In this fictionalized retelling of some of the more sordid and shocking events of the wild and heady 60s, the mix of sex, drugs, violence, and rock-and-roll is spot-on. Featured characters are some of the iconic figures of the age ~ Mick Jagger, Keith Richards, and Brian Jones of the Stones, Anita Pallenberg, muse to both Jones and Richards consecutively, Charles Manson and Bobby Beausoleil, and Kenneth Anger, the filmmaker who knew both the Stones and Beusoleil and, thus, was at the center of the novel.
I won't pretend the novel was perfect. For instance, it was often disjointed beyond what it needed to be, and the culmination of Altamont seemed anticlimatic somehow. Yet it managed to achieve the flavor, the paranoia, the fervor of the 60s in a way that I remember at least vaguely from back in the day and that have stuck with me since I finished Sway a week ago. My favorite parts were the ones with the early Stones ~ Mick, Brian, and Keith. I don't know how faithful (no pun intended) to real life these events were, but they sure go a long way to explain things. I also enjoyed the discussions about the music, the mystique that surrounded the band, especially Mick (on whom I've had a crush since the 60s). I also found the parts about the Manson Family fascinating in a trainwreck sort of way. I read Helter Skelter a long time ago, so maybe I've just forgotten, but Sway brought things to light that I hadn't known (or remembered) before.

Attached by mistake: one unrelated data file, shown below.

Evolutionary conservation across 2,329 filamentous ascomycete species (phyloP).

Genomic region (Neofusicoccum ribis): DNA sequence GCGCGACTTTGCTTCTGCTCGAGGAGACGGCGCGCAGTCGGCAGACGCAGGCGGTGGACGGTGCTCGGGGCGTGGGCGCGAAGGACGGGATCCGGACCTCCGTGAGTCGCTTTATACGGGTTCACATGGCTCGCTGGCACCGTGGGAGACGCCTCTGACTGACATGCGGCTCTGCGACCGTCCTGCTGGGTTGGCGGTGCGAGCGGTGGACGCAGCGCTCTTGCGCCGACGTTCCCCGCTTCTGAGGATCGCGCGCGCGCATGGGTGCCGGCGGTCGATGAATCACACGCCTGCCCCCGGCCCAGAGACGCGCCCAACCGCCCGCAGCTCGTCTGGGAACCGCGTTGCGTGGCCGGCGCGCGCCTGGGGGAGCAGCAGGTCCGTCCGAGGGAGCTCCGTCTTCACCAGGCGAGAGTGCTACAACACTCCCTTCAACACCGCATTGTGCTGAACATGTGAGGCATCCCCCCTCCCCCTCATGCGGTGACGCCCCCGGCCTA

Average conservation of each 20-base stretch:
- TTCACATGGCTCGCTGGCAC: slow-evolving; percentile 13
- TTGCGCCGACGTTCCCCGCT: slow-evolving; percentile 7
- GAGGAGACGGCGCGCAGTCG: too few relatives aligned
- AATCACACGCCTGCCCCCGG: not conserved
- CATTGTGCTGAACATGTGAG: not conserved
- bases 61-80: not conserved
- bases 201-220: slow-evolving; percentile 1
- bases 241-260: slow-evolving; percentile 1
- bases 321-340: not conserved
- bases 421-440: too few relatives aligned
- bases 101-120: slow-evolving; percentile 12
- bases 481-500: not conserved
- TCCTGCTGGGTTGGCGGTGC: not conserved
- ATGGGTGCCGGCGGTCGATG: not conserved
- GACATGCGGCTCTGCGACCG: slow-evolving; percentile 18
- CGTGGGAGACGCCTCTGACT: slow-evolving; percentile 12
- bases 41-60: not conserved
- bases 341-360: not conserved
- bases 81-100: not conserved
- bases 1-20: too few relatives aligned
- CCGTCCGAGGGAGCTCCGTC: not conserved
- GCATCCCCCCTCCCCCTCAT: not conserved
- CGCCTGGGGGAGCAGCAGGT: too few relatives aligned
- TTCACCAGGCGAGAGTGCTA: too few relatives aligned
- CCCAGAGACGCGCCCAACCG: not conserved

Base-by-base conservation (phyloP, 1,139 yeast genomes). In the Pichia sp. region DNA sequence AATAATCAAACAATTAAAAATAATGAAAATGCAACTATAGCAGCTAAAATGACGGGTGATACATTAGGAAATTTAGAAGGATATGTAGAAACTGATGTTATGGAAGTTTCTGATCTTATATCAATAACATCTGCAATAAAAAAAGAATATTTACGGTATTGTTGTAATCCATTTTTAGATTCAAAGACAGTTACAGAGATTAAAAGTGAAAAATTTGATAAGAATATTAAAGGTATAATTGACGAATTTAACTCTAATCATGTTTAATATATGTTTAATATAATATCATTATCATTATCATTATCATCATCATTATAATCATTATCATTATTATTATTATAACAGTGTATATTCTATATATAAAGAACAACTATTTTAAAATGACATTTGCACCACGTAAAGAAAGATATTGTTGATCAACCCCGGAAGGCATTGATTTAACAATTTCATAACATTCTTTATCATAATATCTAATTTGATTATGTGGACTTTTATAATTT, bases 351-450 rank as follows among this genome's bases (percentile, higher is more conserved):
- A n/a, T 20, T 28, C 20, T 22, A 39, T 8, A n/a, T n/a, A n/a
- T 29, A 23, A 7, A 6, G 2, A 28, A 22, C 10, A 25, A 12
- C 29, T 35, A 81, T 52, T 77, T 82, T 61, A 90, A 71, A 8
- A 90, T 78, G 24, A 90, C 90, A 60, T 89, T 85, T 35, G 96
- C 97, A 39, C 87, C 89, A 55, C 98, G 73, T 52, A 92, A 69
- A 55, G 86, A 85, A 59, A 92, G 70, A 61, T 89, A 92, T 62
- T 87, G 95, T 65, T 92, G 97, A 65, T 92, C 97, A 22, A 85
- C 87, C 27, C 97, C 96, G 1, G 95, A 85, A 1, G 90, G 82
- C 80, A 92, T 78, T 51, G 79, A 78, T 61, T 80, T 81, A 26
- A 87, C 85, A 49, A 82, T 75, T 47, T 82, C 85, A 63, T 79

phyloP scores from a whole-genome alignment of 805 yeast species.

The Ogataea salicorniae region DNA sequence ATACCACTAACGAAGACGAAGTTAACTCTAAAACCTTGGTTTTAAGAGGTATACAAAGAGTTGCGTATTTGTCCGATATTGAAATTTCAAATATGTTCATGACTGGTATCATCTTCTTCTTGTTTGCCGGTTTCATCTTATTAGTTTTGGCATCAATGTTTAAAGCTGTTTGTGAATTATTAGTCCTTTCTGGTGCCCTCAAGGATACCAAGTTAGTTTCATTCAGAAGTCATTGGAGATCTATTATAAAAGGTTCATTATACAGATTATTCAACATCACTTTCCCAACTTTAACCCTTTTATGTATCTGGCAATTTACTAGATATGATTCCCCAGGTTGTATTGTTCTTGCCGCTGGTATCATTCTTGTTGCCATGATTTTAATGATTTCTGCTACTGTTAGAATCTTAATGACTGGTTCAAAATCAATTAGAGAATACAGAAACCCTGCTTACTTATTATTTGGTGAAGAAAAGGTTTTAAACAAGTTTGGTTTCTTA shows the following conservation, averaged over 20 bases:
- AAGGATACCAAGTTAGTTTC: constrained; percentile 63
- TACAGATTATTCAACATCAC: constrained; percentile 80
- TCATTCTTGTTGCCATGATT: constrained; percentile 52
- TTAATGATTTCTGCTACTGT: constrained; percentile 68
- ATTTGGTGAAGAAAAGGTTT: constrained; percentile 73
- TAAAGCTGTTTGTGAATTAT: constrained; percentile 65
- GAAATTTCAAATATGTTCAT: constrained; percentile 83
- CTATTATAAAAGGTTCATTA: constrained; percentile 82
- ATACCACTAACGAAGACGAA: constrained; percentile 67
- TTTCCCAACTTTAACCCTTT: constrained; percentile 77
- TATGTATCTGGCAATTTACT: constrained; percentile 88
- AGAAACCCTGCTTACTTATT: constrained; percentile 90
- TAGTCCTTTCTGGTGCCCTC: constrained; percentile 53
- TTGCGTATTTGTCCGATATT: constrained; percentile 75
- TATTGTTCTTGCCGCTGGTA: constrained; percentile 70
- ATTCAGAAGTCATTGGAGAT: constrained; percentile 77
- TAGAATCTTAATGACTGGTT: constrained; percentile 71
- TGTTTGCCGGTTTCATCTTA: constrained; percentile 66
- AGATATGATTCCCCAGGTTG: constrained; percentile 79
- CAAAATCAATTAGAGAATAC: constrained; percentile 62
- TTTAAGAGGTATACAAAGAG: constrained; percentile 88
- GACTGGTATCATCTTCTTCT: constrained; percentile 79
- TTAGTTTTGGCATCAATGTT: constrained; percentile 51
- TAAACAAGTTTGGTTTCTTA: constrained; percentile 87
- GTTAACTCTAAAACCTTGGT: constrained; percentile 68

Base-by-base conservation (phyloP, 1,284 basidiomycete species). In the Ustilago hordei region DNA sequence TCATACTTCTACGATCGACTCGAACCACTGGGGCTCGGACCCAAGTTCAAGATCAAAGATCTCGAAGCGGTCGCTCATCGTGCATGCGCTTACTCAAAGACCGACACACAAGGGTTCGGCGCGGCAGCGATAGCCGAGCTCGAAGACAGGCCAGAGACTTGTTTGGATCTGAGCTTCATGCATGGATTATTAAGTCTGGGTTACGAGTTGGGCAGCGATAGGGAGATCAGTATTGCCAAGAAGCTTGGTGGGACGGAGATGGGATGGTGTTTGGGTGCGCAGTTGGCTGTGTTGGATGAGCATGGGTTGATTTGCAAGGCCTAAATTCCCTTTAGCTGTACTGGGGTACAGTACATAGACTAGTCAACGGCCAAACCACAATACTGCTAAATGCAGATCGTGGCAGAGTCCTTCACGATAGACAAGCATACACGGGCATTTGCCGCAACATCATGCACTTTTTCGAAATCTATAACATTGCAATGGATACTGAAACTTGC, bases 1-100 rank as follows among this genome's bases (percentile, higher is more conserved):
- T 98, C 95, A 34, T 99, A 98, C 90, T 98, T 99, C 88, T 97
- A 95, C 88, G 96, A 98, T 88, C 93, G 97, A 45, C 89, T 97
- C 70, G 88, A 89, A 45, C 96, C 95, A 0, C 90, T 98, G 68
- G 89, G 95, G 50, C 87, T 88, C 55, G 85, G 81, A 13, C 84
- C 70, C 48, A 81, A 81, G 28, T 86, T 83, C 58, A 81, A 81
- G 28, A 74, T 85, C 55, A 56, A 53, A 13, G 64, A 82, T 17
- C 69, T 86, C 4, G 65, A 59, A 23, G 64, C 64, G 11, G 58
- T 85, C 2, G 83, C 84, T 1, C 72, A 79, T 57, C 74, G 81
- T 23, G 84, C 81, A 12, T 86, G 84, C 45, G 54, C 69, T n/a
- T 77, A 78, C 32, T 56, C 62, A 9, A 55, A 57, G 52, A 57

As I've already noted in other places, I came of age in the late 60s, and, when I say I lived through the 60s, I mean that I experienced most of what those years had to offer. In other words, while certain events shine through the purple haze with the clarity of the noonday sun, I don't clearly remember much about that time as a whole. While reading Sway, I found myself feeling a bit like you do when you remember an old dream you had a long time ago, and you KNOW it's a dream, but you suddenly can't help feeling in some eerie way that maybe it really did happen after all. Or maybe I was having a flashback.
Either way, I am glad I read this slim novel and am putting it on my TBRR (to-be-re-read) list.